DAVENPORT, Iowa -
"Racism impacts a community," said Dr. Pamela Lightsey, an associate dean at Boston University School of Theology.
Dr. Lightsey should know.
The scholar has put boots on the ground after volatile incidents in Ferguson, Baltimore and Boston.
"Hearing about it simply shocks me that someone would do that," she said.
That someone is George Zimmerman.
He's the Florida man who shot to death unarmed black teen Trayvon Martin in 2012.
Now, Zimmerman wants to sell the gun.
"I think that anybody that puts a weapon on the market that's used to kill another human being is devoid of sensibility of what it means to be a loving human being," said Dr. Lightsey.
Even though the auction was pulled from a website on Thursday, Zimmerman says he's free to do as he likes.
He wants sale proceeds to fight the Black Lives Matter movement.
"It's disappointing that somebody would do that," said Brooke Kindelsperger, a graduate student at St. Ambrose University.
"It sends shivers down my spine thinking that someone would sell or even buy it," added graduate student Lindsey Mack.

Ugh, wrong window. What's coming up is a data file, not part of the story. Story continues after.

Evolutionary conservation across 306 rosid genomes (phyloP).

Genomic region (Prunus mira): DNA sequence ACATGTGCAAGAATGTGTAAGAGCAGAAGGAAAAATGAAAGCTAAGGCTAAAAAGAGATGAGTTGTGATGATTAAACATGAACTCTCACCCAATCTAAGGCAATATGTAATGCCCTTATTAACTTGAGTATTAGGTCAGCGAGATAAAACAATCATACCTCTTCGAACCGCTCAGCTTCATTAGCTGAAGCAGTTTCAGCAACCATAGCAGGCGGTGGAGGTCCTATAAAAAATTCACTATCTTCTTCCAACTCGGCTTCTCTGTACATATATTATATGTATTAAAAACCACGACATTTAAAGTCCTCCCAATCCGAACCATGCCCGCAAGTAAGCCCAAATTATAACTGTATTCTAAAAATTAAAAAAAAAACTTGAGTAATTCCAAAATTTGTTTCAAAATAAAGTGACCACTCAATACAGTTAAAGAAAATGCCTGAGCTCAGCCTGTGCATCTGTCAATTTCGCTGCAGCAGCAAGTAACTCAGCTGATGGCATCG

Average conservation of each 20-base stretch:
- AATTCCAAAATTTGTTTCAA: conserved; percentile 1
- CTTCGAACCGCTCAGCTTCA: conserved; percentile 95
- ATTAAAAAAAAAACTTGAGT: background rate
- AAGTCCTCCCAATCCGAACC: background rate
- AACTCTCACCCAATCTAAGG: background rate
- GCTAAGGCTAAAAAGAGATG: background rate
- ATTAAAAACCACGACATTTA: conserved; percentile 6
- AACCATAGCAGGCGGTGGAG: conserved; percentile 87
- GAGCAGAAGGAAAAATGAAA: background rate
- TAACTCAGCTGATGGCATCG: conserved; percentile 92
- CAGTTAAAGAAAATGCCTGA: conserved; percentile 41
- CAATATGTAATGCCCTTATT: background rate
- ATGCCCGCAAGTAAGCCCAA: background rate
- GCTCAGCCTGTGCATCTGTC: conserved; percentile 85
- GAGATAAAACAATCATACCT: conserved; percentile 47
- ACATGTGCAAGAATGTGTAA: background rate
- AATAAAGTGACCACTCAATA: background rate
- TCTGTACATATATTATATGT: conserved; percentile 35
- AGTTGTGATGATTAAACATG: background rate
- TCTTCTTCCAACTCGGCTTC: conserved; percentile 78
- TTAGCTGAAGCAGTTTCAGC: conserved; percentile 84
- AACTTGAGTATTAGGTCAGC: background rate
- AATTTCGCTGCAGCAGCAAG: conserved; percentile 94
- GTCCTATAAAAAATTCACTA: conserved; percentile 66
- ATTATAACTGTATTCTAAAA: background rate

Inside the Social Justice Conference at St. Ambrose University, Ki-Ki Lawton and Miracle Leach are doing something about it.
They're graduating Saturday with Master's Degrees in Social Work.
On Thursday, pausing to think about Zimmerman's latest incident.
"It's a horrible message," Leach said. "It sends a message that desperate acts like that are okay."
"I'm not angry," added Lawton. "I just feel sad for him. That's the life he has to live. His reality will forever be shattered."
For Dr. Lightsey, it's another shocking headline to fuel her mission.
"This is why we do the work that we do," she concluded.
For her, hard work to change attitudes about racism in America.